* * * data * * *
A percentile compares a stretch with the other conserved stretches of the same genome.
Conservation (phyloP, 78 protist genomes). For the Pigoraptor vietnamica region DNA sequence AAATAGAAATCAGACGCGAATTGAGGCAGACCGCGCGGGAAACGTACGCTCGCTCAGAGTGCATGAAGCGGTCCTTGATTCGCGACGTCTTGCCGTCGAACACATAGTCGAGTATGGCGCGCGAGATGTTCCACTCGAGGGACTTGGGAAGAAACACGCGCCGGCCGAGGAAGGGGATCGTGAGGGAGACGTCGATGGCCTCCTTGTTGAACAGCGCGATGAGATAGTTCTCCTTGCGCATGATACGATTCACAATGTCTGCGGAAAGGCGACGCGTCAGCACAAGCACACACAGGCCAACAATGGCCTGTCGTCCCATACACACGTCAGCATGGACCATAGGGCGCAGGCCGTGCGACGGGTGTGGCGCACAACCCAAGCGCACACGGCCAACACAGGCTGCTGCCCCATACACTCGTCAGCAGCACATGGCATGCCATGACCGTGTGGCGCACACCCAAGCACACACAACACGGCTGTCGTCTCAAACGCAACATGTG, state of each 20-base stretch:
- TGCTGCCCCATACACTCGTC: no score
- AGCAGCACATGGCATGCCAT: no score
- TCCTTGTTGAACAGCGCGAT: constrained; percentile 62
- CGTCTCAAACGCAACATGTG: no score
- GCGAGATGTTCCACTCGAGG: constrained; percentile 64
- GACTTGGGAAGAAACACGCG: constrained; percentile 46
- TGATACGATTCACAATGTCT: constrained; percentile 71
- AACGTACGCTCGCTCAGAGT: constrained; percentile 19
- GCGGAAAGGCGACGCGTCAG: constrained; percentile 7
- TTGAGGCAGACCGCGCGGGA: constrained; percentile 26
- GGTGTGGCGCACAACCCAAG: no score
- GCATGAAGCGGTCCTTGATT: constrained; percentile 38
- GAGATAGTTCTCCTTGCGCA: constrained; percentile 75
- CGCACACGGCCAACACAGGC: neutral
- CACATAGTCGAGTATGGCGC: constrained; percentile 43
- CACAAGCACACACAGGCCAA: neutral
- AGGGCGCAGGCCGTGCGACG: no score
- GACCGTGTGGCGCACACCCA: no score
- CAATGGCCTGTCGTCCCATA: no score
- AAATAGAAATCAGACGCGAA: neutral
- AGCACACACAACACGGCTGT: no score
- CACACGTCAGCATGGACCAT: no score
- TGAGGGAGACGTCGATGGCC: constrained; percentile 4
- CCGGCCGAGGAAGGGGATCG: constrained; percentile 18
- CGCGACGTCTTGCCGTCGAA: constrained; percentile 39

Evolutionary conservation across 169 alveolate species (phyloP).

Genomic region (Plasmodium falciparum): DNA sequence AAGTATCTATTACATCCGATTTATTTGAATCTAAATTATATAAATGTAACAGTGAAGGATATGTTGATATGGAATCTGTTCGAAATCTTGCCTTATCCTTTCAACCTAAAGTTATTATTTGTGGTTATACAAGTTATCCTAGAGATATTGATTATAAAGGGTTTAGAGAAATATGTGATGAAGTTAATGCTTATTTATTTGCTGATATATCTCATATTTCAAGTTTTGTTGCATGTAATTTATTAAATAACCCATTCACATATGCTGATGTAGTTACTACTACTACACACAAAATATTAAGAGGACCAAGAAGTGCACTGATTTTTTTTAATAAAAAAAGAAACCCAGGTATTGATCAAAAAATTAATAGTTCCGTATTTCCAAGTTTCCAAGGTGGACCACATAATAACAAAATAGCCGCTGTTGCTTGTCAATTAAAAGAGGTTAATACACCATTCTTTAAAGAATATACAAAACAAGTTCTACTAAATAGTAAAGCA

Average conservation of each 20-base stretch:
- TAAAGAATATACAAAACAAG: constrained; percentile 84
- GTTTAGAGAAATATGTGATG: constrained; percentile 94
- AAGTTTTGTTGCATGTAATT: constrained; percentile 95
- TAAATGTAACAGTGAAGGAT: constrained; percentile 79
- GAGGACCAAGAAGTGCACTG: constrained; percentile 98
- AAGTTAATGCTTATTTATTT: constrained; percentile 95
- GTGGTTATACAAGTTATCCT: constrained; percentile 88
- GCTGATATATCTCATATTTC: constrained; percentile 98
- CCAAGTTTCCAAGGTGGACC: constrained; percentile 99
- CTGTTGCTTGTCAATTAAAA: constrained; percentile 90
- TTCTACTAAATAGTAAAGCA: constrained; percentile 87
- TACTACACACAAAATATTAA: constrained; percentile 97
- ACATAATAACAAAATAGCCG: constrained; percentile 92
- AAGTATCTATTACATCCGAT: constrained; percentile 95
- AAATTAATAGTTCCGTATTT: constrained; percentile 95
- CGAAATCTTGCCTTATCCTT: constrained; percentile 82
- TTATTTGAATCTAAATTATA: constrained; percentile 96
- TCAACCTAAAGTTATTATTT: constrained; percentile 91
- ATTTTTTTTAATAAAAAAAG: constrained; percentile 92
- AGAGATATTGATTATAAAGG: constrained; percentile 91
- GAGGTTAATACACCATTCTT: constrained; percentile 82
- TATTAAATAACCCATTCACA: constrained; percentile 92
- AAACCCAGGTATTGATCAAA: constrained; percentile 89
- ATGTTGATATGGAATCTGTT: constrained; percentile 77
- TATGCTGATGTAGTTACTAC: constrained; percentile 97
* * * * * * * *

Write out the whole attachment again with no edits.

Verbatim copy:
A percentile compares a stretch with the other conserved stretches of the same genome.
Conservation (phyloP, 78 protist genomes). For the Pigoraptor vietnamica region DNA sequence AAATAGAAATCAGACGCGAATTGAGGCAGACCGCGCGGGAAACGTACGCTCGCTCAGAGTGCATGAAGCGGTCCTTGATTCGCGACGTCTTGCCGTCGAACACATAGTCGAGTATGGCGCGCGAGATGTTCCACTCGAGGGACTTGGGAAGAAACACGCGCCGGCCGAGGAAGGGGATCGTGAGGGAGACGTCGATGGCCTCCTTGTTGAACAGCGCGATGAGATAGTTCTCCTTGCGCATGATACGATTCACAATGTCTGCGGAAAGGCGACGCGTCAGCACAAGCACACACAGGCCAACAATGGCCTGTCGTCCCATACACACGTCAGCATGGACCATAGGGCGCAGGCCGTGCGACGGGTGTGGCGCACAACCCAAGCGCACACGGCCAACACAGGCTGCTGCCCCATACACTCGTCAGCAGCACATGGCATGCCATGACCGTGTGGCGCACACCCAAGCACACACAACACGGCTGTCGTCTCAAACGCAACATGTG, state of each 20-base stretch:
- TGCTGCCCCATACACTCGTC: no score
- AGCAGCACATGGCATGCCAT: no score
- TCCTTGTTGAACAGCGCGAT: constrained; percentile 62
- CGTCTCAAACGCAACATGTG: no score
- GCGAGATGTTCCACTCGAGG: constrained; percentile 64
- GACTTGGGAAGAAACACGCG: constrained; percentile 46
- TGATACGATTCACAATGTCT: constrained; percentile 71
- AACGTACGCTCGCTCAGAGT: constrained; percentile 19
- GCGGAAAGGCGACGCGTCAG: constrained; percentile 7
- TTGAGGCAGACCGCGCGGGA: constrained; percentile 26
- GGTGTGGCGCACAACCCAAG: no score
- GCATGAAGCGGTCCTTGATT: constrained; percentile 38
- GAGATAGTTCTCCTTGCGCA: constrained; percentile 75
- CGCACACGGCCAACACAGGC: neutral
- CACATAGTCGAGTATGGCGC: constrained; percentile 43
- CACAAGCACACACAGGCCAA: neutral
- AGGGCGCAGGCCGTGCGACG: no score
- GACCGTGTGGCGCACACCCA: no score
- CAATGGCCTGTCGTCCCATA: no score
- AAATAGAAATCAGACGCGAA: neutral
- AGCACACACAACACGGCTGT: no score
- CACACGTCAGCATGGACCAT: no score
- TGAGGGAGACGTCGATGGCC: constrained; percentile 4
- CCGGCCGAGGAAGGGGATCG: constrained; percentile 18
- CGCGACGTCTTGCCGTCGAA: constrained; percentile 39

Evolutionary conservation across 169 alveolate species (phyloP).

Genomic region (Plasmodium falciparum): DNA sequence AAGTATCTATTACATCCGATTTATTTGAATCTAAATTATATAAATGTAACAGTGAAGGATATGTTGATATGGAATCTGTTCGAAATCTTGCCTTATCCTTTCAACCTAAAGTTATTATTTGTGGTTATACAAGTTATCCTAGAGATATTGATTATAAAGGGTTTAGAGAAATATGTGATGAAGTTAATGCTTATTTATTTGCTGATATATCTCATATTTCAAGTTTTGTTGCATGTAATTTATTAAATAACCCATTCACATATGCTGATGTAGTTACTACTACTACACACAAAATATTAAGAGGACCAAGAAGTGCACTGATTTTTTTTAATAAAAAAAGAAACCCAGGTATTGATCAAAAAATTAATAGTTCCGTATTTCCAAGTTTCCAAGGTGGACCACATAATAACAAAATAGCCGCTGTTGCTTGTCAATTAAAAGAGGTTAATACACCATTCTTTAAAGAATATACAAAACAAGTTCTACTAAATAGTAAAGCA

Average conservation of each 20-base stretch:
- TAAAGAATATACAAAACAAG: constrained; percentile 84
- GTTTAGAGAAATATGTGATG: constrained; percentile 94
- AAGTTTTGTTGCATGTAATT: constrained; percentile 95
- TAAATGTAACAGTGAAGGAT: constrained; percentile 79
- GAGGACCAAGAAGTGCACTG: constrained; percentile 98
- AAGTTAATGCTTATTTATTT: constrained; percentile 95
- GTGGTTATACAAGTTATCCT: constrained; percentile 88
- GCTGATATATCTCATATTTC: constrained; percentile 98
- CCAAGTTTCCAAGGTGGACC: constrained; percentile 99
- CTGTTGCTTGTCAATTAAAA: constrained; percentile 90
- TTCTACTAAATAGTAAAGCA: constrained; percentile 87
- TACTACACACAAAATATTAA: constrained; percentile 97
- ACATAATAACAAAATAGCCG: constrained; percentile 92
- AAGTATCTATTACATCCGAT: constrained; percentile 95
- AAATTAATAGTTCCGTATTT: constrained; percentile 95
- CGAAATCTTGCCTTATCCTT: constrained; percentile 82
- TTATTTGAATCTAAATTATA: constrained; percentile 96
- TCAACCTAAAGTTATTATTT: constrained; percentile 91
- ATTTTTTTTAATAAAAAAAG: constrained; percentile 92
- AGAGATATTGATTATAAAGG: constrained; percentile 91
- GAGGTTAATACACCATTCTT: constrained; percentile 82
- TATTAAATAACCCATTCACA: constrained; percentile 92
- AAACCCAGGTATTGATCAAA: constrained; percentile 89
- ATGTTGATATGGAATCTGTT: constrained; percentile 77
- TATGCTGATGTAGTTACTAC: constrained; percentile 97